Barnes, William, M.D. For a 2016 article about the professional life and civic leadership of Jessie Dean Gillett's brother-in-law, whose book on butterflies she underwrote, see

Beaver, Paul J. William Scully and the Scully Estates of Logan County, Illinois (privately published, 2003).

Elkhart Hill: Little Town on the Prairie:

Elkhart Historical Society:

Gillett Family Papers, 1736--1904, Chronicling Illinois, The Abraham Lincoln Presidential Library and Museum:

Gillett Memorial Bridge:

Henson, D. Leigh, "Adam Bogardus in Lincoln, Illinois":

_______. Elkhart Cemetery Google Photo and Video Album:

_______ . James T. Hickey (1922--1996):

_______ . Paul J. (1936--2019) and Sue Beaver:

_______ . "The First Presbyterian Church in Lincoln, Illinois, William Maxwell, and Governor Richard J. Oglesby:

________ . "The Founding of Lincoln, Illinois: The Rise of Abraham Lincoln and His History/Lore in His First Namesake Town," including the role of John Dean Gillett in the town's founding:

_______. The Town Abraham Lincoln Warned: The Living Namesake Heritage of Lincoln, Illinois (2011):  

Hickey, James T. The Collected Writings of James T. Hickey, 1953--1984 (Springfield, IL: the Illinois State Historical Society, 1990).

Hurt, James. Writing Illinois: The Prairie, Lincoln, and Chicago (Urbana and Chicago: University of Illinois Press, 1992).

Illinois Stories | Cro'hurst, Oldest House In Logan Co | WSEC-TV/PBS Springfield:

James T. Hickey Papers, 1938--1954:

Latham--Thompson Cemetery at Find a Grave:

Logan County Title Company history, for which John Dean Gillett Hill served as vice president in the 1930s:

Mazrim, Robert. "Chapter 10: Overlooking Wilderness: Excavations at Elkhart Hill" in The Sangamo Frontier: History and Archaeology in the Shadow of Lincoln (Chicago: University of Chicago Press, 2007), pp. 153--182. Pictorial report on pioneer artifacts found near the Latham cabin site, later site of the Richard J. and Emma Gillett Oglesby's first Oglehurst (see map above).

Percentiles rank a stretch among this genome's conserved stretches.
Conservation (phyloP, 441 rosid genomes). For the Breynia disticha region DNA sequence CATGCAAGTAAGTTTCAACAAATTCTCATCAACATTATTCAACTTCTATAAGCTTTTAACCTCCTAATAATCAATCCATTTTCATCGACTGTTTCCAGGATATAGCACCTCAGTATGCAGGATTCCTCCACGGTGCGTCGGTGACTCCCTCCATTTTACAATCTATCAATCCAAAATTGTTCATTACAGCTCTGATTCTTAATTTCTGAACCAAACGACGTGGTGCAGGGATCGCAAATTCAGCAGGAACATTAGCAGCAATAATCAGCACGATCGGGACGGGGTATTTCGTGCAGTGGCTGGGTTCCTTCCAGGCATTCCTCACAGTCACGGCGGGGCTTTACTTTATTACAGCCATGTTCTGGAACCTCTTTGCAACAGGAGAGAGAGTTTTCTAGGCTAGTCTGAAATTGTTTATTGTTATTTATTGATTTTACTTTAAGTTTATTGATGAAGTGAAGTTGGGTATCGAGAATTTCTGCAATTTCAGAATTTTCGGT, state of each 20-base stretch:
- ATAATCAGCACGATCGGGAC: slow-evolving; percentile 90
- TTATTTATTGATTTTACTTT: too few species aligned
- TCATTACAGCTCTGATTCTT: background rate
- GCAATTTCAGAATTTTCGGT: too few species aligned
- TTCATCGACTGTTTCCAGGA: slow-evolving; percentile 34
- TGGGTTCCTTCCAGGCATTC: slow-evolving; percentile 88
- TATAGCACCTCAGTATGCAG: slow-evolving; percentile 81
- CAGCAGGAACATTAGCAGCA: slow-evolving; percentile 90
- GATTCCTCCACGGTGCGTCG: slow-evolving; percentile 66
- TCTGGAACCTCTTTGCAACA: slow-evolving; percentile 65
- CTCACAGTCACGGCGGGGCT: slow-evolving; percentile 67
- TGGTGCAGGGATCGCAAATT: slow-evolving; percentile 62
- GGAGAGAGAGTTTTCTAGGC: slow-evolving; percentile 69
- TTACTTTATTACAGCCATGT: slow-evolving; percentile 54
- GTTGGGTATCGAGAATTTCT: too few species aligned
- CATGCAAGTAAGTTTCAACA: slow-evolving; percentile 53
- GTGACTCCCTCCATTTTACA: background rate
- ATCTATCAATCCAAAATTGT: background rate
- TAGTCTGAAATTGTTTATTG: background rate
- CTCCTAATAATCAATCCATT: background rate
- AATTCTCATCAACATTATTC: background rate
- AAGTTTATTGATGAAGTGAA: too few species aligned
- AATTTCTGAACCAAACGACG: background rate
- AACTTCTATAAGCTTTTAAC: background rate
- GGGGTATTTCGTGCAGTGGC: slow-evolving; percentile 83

Oglesby, Emma Susan Gillett, information at Genealogy Trails:

Oglesby Family Papers, 1845-1938 | Abraham Lincoln Presidential Library and Museum:

Pine Lodge Farm, the home of James and Betty Hickey in rural Elkhart, described in

Plummer, Mark A. Lincoln's Rail-Splitter: Governor Richard J. Oglesby (Urbana: University of Illinois Press, 2001):  

Schilling, Roy. Oral history interview by Chris Reynolds of a man familiar with Elkhart and the Oglesby family early in the twentieth century:

Scully Family Papers, 1781-2001 | Abraham Lincoln Presidential Library and Museum:

Scully, Michael John. 2008 obituary: Related: Erin Frost, PhD, "Logan County Land Heir Dies":

Scully, Peter Dennys. 2012 obituary:

Socolofsky, Homer E. Landlord William Scully (Lawrence, KS: The Regents Press of Kansas, 1979). Note: Now a rare book.

Springfield, Illinois, Union Station:

St. John the Baptist Chapel, Elkhart Cemetery, Elkhart Hill, Illinois:

Stringer, Stan. A native Lincolnite's research and report on the 1932 fire in downtown Lincoln that destroyed the Gillett-Oglesby Corner Building:

"View from Elkhart Hill: A Town of Enduring Character at the Crossroads of History" by Rick Wade, 2009:

Wildhare Cafe, Elkhart, Illinois:


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The First Lincoln Namesake Town